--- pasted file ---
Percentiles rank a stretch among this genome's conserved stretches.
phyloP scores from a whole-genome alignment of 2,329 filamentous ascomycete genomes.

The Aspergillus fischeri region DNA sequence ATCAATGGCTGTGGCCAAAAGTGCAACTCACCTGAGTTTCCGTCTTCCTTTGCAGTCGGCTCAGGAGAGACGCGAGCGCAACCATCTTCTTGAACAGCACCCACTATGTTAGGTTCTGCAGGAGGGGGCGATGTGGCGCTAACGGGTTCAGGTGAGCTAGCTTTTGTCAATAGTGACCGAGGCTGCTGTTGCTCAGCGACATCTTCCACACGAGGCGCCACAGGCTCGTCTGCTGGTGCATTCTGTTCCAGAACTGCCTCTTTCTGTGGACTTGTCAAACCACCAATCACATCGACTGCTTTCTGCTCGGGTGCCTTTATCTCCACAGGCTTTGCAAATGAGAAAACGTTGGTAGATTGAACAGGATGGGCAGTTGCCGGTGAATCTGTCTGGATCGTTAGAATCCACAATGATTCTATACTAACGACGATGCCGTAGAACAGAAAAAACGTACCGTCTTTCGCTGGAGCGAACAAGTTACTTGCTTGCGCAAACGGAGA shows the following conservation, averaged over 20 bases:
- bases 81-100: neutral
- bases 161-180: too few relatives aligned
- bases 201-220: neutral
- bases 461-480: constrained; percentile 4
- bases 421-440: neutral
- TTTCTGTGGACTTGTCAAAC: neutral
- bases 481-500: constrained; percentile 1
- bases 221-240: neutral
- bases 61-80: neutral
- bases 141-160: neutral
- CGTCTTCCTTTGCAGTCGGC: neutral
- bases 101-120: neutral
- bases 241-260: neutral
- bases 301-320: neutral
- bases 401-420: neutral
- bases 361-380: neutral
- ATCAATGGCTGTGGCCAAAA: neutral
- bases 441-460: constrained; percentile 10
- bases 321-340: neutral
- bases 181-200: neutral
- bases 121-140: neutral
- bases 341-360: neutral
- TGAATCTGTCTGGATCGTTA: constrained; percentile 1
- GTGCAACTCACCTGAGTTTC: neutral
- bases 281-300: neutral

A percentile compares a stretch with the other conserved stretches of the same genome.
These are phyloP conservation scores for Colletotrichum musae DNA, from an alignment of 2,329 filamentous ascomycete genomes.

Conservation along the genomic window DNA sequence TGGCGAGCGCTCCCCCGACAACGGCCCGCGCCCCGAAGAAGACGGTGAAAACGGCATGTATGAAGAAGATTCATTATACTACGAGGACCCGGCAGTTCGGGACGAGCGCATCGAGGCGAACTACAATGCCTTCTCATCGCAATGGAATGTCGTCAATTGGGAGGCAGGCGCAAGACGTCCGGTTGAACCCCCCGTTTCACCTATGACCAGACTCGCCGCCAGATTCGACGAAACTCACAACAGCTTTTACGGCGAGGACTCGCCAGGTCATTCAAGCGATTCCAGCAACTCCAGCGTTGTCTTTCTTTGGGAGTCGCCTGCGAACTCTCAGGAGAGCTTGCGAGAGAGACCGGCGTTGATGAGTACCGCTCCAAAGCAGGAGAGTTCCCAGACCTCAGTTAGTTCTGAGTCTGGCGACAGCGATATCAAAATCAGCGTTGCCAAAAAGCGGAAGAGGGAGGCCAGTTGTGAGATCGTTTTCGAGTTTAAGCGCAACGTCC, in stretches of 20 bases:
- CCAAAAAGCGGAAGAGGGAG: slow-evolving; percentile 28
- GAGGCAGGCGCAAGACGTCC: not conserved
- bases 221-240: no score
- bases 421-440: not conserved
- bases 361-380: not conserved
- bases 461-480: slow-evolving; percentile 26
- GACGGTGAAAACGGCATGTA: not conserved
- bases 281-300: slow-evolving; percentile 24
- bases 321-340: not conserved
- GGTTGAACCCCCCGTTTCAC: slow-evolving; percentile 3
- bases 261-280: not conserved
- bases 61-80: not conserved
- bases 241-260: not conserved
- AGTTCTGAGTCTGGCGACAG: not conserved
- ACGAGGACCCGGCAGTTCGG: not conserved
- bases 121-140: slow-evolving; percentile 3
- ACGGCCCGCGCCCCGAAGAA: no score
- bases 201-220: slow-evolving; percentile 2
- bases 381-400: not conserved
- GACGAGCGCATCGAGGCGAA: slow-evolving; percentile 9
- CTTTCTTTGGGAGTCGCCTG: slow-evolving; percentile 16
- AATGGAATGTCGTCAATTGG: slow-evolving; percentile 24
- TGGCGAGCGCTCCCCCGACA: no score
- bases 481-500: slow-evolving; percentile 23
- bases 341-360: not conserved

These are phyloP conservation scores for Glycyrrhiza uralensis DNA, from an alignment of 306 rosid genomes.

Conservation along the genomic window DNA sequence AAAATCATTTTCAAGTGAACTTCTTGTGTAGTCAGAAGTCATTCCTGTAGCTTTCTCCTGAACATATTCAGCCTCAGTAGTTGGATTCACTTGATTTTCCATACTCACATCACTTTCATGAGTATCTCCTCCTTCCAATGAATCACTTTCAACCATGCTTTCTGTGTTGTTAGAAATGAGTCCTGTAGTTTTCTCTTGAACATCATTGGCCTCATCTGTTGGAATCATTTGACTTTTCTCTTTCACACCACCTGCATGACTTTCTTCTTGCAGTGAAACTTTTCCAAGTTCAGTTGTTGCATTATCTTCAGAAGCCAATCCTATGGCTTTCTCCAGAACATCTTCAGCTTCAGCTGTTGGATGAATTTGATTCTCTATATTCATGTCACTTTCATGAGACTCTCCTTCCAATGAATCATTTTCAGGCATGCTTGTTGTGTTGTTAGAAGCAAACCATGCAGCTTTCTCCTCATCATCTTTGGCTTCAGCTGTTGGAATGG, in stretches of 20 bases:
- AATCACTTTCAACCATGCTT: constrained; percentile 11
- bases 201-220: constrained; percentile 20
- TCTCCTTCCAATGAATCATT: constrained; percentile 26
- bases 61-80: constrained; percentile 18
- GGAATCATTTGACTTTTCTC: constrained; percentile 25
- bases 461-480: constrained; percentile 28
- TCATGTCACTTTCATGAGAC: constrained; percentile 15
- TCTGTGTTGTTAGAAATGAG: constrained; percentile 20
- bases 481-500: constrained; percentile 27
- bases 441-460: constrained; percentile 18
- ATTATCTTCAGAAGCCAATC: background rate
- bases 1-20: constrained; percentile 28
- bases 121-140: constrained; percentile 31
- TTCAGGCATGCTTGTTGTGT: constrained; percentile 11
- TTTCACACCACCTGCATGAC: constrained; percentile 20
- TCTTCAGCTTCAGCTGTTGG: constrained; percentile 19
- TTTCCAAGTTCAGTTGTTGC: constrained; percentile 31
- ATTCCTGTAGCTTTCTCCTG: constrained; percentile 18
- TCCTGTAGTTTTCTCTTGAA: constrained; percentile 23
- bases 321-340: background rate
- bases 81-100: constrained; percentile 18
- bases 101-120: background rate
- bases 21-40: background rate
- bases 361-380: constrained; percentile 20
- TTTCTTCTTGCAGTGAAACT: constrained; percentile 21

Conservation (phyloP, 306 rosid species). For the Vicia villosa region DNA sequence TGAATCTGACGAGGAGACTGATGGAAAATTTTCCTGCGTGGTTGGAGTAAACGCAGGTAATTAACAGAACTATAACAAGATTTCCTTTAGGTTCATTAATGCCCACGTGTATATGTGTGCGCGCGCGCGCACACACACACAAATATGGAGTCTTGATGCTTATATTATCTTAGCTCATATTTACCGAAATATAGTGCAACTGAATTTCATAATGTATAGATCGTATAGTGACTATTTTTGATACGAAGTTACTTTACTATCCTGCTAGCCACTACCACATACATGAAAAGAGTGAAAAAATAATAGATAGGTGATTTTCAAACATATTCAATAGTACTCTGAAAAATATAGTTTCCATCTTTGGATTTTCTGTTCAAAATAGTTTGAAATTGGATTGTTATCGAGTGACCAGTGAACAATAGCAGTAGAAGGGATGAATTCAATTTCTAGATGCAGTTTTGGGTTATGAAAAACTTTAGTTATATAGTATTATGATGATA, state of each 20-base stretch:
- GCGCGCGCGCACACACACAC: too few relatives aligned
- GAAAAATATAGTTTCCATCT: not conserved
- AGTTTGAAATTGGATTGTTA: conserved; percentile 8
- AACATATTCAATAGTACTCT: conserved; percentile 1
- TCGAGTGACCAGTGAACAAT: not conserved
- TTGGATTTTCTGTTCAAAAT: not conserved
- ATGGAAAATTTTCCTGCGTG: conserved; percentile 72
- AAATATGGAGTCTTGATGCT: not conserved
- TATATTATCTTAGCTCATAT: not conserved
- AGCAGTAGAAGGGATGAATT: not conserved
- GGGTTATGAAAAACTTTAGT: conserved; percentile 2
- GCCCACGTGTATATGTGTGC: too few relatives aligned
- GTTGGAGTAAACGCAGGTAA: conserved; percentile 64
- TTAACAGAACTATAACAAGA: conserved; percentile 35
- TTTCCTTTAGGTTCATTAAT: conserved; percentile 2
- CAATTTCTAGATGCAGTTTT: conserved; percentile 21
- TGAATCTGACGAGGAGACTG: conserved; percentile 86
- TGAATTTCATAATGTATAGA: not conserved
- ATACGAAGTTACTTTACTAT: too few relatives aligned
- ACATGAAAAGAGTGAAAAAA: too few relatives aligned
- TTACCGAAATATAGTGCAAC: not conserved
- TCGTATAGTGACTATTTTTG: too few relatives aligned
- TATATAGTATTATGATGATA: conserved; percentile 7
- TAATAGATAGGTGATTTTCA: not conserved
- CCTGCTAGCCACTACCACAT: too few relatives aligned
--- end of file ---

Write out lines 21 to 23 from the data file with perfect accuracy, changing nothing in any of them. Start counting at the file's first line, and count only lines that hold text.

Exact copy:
- bases 441-460: constrained; percentile 10
- bases 321-340: neutral
- bases 181-200: neutral